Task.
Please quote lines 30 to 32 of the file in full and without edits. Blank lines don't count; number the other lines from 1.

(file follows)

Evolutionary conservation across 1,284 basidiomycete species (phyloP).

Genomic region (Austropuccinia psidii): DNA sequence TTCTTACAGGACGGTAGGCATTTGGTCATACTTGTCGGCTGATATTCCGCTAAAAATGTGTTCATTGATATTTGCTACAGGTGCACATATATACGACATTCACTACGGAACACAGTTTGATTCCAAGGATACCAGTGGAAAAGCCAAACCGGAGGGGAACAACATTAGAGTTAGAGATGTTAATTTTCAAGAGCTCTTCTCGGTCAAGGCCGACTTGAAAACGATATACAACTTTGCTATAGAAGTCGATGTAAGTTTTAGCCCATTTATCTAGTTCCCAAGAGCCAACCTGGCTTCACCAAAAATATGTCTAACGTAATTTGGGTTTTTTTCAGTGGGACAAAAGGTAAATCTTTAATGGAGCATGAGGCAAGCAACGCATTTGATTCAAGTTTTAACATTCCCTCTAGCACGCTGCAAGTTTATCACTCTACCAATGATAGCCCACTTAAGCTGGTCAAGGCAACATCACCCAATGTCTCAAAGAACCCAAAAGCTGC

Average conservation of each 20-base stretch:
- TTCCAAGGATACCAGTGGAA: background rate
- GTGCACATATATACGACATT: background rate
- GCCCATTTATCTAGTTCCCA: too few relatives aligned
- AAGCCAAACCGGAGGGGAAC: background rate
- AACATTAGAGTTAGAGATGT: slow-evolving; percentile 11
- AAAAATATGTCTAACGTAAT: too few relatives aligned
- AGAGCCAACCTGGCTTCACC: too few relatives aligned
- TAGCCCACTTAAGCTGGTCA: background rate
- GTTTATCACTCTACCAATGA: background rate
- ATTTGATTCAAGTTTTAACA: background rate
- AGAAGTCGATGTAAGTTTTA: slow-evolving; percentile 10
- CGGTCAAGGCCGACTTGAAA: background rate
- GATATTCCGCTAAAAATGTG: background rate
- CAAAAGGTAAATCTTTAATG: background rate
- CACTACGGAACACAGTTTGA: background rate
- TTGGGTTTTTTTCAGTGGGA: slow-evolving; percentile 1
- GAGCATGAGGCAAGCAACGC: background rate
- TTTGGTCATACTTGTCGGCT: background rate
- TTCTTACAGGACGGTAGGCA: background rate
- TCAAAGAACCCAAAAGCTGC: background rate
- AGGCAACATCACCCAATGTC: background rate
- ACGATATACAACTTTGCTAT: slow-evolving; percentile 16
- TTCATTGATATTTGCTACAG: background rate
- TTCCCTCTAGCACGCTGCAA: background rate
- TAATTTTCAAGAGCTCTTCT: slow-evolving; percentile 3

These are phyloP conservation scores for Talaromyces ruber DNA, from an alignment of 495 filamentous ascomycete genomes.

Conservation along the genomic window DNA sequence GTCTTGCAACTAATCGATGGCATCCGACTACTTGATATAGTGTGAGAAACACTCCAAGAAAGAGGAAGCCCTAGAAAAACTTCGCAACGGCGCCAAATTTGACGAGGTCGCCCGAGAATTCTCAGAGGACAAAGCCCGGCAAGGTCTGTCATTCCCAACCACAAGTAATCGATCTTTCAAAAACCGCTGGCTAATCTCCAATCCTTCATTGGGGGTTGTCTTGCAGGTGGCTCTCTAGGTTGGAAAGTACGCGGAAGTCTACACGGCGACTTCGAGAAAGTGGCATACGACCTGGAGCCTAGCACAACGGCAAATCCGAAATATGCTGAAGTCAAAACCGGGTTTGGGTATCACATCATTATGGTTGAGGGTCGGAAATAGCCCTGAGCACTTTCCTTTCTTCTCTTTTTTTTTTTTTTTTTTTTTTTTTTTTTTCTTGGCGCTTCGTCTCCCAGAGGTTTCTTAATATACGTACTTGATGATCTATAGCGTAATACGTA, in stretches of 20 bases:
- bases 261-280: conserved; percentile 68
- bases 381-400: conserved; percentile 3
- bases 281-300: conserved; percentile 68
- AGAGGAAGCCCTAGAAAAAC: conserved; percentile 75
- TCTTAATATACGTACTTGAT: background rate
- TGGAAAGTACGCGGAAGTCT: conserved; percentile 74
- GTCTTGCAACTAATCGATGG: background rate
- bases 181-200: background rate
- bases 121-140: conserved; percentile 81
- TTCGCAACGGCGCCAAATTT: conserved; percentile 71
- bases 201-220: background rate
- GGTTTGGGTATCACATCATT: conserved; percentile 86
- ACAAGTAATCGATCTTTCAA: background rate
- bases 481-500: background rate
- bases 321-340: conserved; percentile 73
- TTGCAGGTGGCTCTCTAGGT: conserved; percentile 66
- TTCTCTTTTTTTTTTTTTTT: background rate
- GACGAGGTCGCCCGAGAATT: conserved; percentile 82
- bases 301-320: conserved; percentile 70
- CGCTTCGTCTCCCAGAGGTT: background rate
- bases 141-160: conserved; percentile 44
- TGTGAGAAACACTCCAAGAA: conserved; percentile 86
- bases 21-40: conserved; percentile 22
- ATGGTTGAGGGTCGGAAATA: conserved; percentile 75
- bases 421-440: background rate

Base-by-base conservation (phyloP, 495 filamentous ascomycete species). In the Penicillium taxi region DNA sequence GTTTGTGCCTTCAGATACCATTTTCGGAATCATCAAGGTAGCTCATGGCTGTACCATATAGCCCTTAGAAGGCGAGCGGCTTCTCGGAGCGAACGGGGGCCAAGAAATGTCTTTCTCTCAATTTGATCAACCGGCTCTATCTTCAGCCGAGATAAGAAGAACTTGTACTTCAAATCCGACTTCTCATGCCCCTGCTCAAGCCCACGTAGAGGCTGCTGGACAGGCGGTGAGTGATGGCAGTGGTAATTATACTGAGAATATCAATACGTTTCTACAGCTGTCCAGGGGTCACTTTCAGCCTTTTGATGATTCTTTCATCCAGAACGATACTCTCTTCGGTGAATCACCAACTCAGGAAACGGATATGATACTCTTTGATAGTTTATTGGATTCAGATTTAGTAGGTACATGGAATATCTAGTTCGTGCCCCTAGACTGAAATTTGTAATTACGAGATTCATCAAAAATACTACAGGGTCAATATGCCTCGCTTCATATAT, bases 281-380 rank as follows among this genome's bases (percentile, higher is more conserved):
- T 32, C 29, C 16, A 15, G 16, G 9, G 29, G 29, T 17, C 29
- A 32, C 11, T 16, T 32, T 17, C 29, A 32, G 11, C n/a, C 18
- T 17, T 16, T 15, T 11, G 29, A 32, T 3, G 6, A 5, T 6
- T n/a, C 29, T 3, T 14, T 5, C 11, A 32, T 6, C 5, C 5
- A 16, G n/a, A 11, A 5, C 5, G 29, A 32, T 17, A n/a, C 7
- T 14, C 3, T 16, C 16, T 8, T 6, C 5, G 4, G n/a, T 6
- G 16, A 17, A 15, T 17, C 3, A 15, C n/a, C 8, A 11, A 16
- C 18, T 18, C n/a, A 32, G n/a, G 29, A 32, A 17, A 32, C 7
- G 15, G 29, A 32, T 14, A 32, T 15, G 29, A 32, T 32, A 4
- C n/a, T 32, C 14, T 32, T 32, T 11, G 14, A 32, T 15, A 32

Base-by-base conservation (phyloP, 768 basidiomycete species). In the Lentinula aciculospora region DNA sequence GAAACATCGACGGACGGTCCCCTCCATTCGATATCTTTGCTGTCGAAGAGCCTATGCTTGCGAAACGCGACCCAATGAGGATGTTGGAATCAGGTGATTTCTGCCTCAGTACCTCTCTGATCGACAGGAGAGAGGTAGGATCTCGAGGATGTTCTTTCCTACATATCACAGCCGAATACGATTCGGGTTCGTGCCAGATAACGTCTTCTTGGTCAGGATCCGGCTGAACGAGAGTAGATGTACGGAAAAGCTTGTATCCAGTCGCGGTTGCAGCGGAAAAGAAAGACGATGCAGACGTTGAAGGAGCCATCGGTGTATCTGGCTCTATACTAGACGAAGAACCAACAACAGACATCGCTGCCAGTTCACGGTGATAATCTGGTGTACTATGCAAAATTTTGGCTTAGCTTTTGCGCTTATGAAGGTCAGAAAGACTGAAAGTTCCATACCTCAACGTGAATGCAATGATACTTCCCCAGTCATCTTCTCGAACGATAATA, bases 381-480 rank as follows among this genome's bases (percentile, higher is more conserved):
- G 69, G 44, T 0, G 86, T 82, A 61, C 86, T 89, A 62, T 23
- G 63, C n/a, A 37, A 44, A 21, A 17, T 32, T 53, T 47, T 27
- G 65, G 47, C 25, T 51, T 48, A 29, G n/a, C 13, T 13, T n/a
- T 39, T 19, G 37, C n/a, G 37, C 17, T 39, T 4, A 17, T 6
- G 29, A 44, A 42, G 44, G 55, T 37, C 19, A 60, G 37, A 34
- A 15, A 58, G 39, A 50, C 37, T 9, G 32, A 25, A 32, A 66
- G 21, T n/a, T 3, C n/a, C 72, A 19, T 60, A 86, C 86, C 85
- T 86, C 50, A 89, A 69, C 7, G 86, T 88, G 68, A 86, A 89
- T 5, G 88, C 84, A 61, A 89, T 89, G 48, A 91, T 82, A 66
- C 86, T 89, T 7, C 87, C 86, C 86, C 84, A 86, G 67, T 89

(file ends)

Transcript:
Conservation along the genomic window DNA sequence GTCTTGCAACTAATCGATGGCATCCGACTACTTGATATAGTGTGAGAAACACTCCAAGAAAGAGGAAGCCCTAGAAAAACTTCGCAACGGCGCCAAATTTGACGAGGTCGCCCGAGAATTCTCAGAGGACAAAGCCCGGCAAGGTCTGTCATTCCCAACCACAAGTAATCGATCTTTCAAAAACCGCTGGCTAATCTCCAATCCTTCATTGGGGGTTGTCTTGCAGGTGGCTCTCTAGGTTGGAAAGTACGCGGAAGTCTACACGGCGACTTCGAGAAAGTGGCATACGACCTGGAGCCTAGCACAACGGCAAATCCGAAATATGCTGAAGTCAAAACCGGGTTTGGGTATCACATCATTATGGTTGAGGGTCGGAAATAGCCCTGAGCACTTTCCTTTCTTCTCTTTTTTTTTTTTTTTTTTTTTTTTTTTTTTCTTGGCGCTTCGTCTCCCAGAGGTTTCTTAATATACGTACTTGATGATCTATAGCGTAATACGTA, in stretches of 20 bases:
- bases 261-280: conserved; percentile 68
- bases 381-400: conserved; percentile 3